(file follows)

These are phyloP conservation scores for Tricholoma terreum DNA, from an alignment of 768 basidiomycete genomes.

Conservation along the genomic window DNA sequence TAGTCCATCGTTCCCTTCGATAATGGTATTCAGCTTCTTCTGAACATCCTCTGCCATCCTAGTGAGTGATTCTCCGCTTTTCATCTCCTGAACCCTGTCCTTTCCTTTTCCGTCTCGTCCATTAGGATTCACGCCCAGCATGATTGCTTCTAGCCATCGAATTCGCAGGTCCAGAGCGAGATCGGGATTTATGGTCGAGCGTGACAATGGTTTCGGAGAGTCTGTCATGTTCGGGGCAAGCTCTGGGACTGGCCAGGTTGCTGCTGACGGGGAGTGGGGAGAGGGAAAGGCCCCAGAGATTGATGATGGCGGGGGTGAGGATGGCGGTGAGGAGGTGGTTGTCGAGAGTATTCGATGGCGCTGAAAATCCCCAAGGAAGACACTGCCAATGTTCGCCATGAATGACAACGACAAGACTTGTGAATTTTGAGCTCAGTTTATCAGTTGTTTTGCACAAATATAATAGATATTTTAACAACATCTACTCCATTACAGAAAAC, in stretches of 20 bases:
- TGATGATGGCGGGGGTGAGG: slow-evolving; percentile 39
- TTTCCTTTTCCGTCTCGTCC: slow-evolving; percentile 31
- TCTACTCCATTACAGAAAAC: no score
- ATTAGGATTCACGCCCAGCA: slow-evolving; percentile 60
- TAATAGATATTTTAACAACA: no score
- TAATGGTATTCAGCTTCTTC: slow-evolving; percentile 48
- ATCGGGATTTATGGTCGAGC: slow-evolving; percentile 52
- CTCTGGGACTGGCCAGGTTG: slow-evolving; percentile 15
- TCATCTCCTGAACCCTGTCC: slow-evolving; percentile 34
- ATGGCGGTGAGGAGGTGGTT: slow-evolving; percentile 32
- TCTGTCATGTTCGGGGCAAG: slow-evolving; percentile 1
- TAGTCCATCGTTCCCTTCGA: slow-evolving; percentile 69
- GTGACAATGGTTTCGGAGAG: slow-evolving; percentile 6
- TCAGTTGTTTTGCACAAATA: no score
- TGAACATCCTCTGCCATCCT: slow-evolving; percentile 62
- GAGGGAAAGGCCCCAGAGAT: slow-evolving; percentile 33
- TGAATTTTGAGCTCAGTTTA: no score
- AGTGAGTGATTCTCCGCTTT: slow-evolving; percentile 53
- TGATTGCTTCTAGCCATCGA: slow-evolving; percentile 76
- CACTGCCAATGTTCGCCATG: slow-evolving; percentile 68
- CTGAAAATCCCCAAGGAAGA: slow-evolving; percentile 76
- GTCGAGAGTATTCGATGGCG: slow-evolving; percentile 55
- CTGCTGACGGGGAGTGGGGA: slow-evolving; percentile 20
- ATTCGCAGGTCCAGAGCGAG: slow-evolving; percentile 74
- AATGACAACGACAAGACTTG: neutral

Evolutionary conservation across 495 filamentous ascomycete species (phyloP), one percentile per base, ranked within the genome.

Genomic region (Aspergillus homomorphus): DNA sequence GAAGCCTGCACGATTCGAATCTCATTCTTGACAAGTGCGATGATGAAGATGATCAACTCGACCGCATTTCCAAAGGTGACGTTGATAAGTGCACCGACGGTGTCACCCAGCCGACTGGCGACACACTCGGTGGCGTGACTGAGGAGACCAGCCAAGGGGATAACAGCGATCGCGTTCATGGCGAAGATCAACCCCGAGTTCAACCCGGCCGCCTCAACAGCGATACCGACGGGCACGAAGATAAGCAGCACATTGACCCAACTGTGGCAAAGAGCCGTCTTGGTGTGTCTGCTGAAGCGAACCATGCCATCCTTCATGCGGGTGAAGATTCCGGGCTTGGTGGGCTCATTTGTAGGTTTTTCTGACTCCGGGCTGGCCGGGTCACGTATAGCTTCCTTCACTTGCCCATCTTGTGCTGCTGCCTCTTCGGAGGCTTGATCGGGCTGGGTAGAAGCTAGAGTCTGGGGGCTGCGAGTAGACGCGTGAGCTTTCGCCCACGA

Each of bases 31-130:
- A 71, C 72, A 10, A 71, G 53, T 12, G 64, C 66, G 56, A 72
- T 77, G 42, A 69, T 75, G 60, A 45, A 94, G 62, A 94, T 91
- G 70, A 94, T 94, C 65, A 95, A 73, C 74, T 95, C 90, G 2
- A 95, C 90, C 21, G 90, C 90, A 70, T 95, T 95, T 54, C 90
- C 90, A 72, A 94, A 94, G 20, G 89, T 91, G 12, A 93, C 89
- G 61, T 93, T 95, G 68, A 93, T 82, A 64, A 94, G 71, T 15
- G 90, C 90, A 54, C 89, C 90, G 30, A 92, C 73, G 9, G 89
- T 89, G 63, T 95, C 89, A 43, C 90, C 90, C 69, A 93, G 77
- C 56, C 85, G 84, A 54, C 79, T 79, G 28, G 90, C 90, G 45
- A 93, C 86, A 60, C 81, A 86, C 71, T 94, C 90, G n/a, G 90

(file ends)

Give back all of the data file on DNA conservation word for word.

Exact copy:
These are phyloP conservation scores for Tricholoma terreum DNA, from an alignment of 768 basidiomycete genomes.

Conservation along the genomic window DNA sequence TAGTCCATCGTTCCCTTCGATAATGGTATTCAGCTTCTTCTGAACATCCTCTGCCATCCTAGTGAGTGATTCTCCGCTTTTCATCTCCTGAACCCTGTCCTTTCCTTTTCCGTCTCGTCCATTAGGATTCACGCCCAGCATGATTGCTTCTAGCCATCGAATTCGCAGGTCCAGAGCGAGATCGGGATTTATGGTCGAGCGTGACAATGGTTTCGGAGAGTCTGTCATGTTCGGGGCAAGCTCTGGGACTGGCCAGGTTGCTGCTGACGGGGAGTGGGGAGAGGGAAAGGCCCCAGAGATTGATGATGGCGGGGGTGAGGATGGCGGTGAGGAGGTGGTTGTCGAGAGTATTCGATGGCGCTGAAAATCCCCAAGGAAGACACTGCCAATGTTCGCCATGAATGACAACGACAAGACTTGTGAATTTTGAGCTCAGTTTATCAGTTGTTTTGCACAAATATAATAGATATTTTAACAACATCTACTCCATTACAGAAAAC, in stretches of 20 bases:
- TGATGATGGCGGGGGTGAGG: slow-evolving; percentile 39
- TTTCCTTTTCCGTCTCGTCC: slow-evolving; percentile 31
- TCTACTCCATTACAGAAAAC: no score
- ATTAGGATTCACGCCCAGCA: slow-evolving; percentile 60
- TAATAGATATTTTAACAACA: no score
- TAATGGTATTCAGCTTCTTC: slow-evolving; percentile 48
- ATCGGGATTTATGGTCGAGC: slow-evolving; percentile 52
- CTCTGGGACTGGCCAGGTTG: slow-evolving; percentile 15
- TCATCTCCTGAACCCTGTCC: slow-evolving; percentile 34
- ATGGCGGTGAGGAGGTGGTT: slow-evolving; percentile 32
- TCTGTCATGTTCGGGGCAAG: slow-evolving; percentile 1
- TAGTCCATCGTTCCCTTCGA: slow-evolving; percentile 69
- GTGACAATGGTTTCGGAGAG: slow-evolving; percentile 6
- TCAGTTGTTTTGCACAAATA: no score
- TGAACATCCTCTGCCATCCT: slow-evolving; percentile 62
- GAGGGAAAGGCCCCAGAGAT: slow-evolving; percentile 33
- TGAATTTTGAGCTCAGTTTA: no score
- AGTGAGTGATTCTCCGCTTT: slow-evolving; percentile 53
- TGATTGCTTCTAGCCATCGA: slow-evolving; percentile 76
- CACTGCCAATGTTCGCCATG: slow-evolving; percentile 68
- CTGAAAATCCCCAAGGAAGA: slow-evolving; percentile 76
- GTCGAGAGTATTCGATGGCG: slow-evolving; percentile 55
- CTGCTGACGGGGAGTGGGGA: slow-evolving; percentile 20
- ATTCGCAGGTCCAGAGCGAG: slow-evolving; percentile 74
- AATGACAACGACAAGACTTG: neutral

Evolutionary conservation across 495 filamentous ascomycete species (phyloP), one percentile per base, ranked within the genome.

Genomic region (Aspergillus homomorphus): DNA sequence GAAGCCTGCACGATTCGAATCTCATTCTTGACAAGTGCGATGATGAAGATGATCAACTCGACCGCATTTCCAAAGGTGACGTTGATAAGTGCACCGACGGTGTCACCCAGCCGACTGGCGACACACTCGGTGGCGTGACTGAGGAGACCAGCCAAGGGGATAACAGCGATCGCGTTCATGGCGAAGATCAACCCCGAGTTCAACCCGGCCGCCTCAACAGCGATACCGACGGGCACGAAGATAAGCAGCACATTGACCCAACTGTGGCAAAGAGCCGTCTTGGTGTGTCTGCTGAAGCGAACCATGCCATCCTTCATGCGGGTGAAGATTCCGGGCTTGGTGGGCTCATTTGTAGGTTTTTCTGACTCCGGGCTGGCCGGGTCACGTATAGCTTCCTTCACTTGCCCATCTTGTGCTGCTGCCTCTTCGGAGGCTTGATCGGGCTGGGTAGAAGCTAGAGTCTGGGGGCTGCGAGTAGACGCGTGAGCTTTCGCCCACGA

Each of bases 31-130:
- A 71, C 72, A 10, A 71, G 53, T 12, G 64, C 66, G 56, A 72
- T 77, G 42, A 69, T 75, G 60, A 45, A 94, G 62, A 94, T 91
- G 70, A 94, T 94, C 65, A 95, A 73, C 74, T 95, C 90, G 2
- A 95, C 90, C 21, G 90, C 90, A 70, T 95, T 95, T 54, C 90
- C 90, A 72, A 94, A 94, G 20, G 89, T 91, G 12, A 93, C 89
- G 61, T 93, T 95, G 68, A 93, T 82, A 64, A 94, G 71, T 15
- G 90, C 90, A 54, C 89, C 90, G 30, A 92, C 73, G 9, G 89
- T 89, G 63, T 95, C 89, A 43, C 90, C 90, C 69, A 93, G 77
- C 56, C 85, G 84, A 54, C 79, T 79, G 28, G 90, C 90, G 45
- A 93, C 86, A 60, C 81, A 86, C 71, T 94, C 90, G n/a, G 90